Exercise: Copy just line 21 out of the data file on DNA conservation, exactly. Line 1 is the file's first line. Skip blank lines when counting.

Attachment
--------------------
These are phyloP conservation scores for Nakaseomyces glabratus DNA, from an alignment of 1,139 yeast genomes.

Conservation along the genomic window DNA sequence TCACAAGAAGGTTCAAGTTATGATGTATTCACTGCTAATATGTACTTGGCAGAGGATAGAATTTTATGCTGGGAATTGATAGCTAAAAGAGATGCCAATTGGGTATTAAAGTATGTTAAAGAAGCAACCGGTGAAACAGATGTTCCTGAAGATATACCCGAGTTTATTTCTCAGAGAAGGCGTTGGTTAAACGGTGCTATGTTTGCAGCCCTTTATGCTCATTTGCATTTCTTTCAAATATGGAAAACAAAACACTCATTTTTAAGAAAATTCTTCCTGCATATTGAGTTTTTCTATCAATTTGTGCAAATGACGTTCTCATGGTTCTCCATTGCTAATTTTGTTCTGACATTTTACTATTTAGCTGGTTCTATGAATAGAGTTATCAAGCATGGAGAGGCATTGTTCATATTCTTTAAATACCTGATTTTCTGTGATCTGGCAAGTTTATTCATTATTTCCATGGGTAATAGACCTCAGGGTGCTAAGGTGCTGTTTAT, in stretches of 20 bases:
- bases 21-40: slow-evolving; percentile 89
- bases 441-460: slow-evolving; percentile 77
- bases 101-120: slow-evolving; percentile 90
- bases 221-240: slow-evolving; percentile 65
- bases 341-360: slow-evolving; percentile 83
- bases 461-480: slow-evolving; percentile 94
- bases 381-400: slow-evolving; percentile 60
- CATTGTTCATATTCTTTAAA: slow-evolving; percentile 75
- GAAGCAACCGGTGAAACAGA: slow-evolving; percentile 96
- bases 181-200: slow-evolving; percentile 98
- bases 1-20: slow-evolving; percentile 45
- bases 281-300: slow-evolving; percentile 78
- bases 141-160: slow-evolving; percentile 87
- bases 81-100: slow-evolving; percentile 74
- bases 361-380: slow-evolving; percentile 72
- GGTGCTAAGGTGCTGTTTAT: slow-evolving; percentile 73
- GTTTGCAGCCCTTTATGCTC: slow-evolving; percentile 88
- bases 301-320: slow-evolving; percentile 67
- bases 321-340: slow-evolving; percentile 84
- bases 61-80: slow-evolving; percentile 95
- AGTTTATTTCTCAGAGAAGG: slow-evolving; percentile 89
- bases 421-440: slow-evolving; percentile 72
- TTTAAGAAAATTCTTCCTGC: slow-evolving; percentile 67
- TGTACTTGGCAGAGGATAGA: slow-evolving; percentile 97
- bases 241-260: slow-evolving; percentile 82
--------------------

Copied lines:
- bases 321-340: slow-evolving; percentile 84